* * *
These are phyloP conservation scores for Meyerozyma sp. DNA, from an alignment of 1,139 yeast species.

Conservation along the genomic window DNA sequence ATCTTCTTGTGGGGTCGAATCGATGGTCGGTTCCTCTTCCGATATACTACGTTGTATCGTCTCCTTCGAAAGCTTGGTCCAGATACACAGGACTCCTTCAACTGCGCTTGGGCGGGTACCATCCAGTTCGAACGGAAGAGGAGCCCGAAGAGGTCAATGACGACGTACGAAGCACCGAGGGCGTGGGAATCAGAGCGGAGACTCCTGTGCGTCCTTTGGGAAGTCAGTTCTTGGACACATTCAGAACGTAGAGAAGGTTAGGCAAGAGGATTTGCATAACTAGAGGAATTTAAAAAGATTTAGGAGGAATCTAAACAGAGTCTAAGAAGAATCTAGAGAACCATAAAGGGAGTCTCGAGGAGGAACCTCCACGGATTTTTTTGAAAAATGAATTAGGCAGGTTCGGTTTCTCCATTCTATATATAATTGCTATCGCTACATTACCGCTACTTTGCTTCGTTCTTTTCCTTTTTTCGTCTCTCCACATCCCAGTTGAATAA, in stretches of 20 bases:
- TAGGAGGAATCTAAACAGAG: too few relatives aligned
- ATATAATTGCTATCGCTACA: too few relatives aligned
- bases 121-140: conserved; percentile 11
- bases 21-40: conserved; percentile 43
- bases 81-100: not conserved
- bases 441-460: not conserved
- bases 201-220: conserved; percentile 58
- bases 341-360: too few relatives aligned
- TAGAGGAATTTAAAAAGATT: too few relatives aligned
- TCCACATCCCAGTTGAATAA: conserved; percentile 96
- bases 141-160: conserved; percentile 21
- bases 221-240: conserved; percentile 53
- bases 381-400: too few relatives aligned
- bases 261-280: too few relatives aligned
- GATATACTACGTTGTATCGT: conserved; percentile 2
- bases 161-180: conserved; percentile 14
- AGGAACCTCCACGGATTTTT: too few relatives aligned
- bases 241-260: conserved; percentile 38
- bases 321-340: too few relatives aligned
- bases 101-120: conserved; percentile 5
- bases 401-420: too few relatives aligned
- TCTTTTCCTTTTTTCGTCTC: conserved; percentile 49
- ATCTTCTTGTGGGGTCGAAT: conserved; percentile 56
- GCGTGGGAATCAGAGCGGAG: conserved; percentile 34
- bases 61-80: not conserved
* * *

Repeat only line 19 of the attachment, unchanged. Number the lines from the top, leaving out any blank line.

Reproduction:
- AGGAACCTCCACGGATTTTT: too few relatives aligned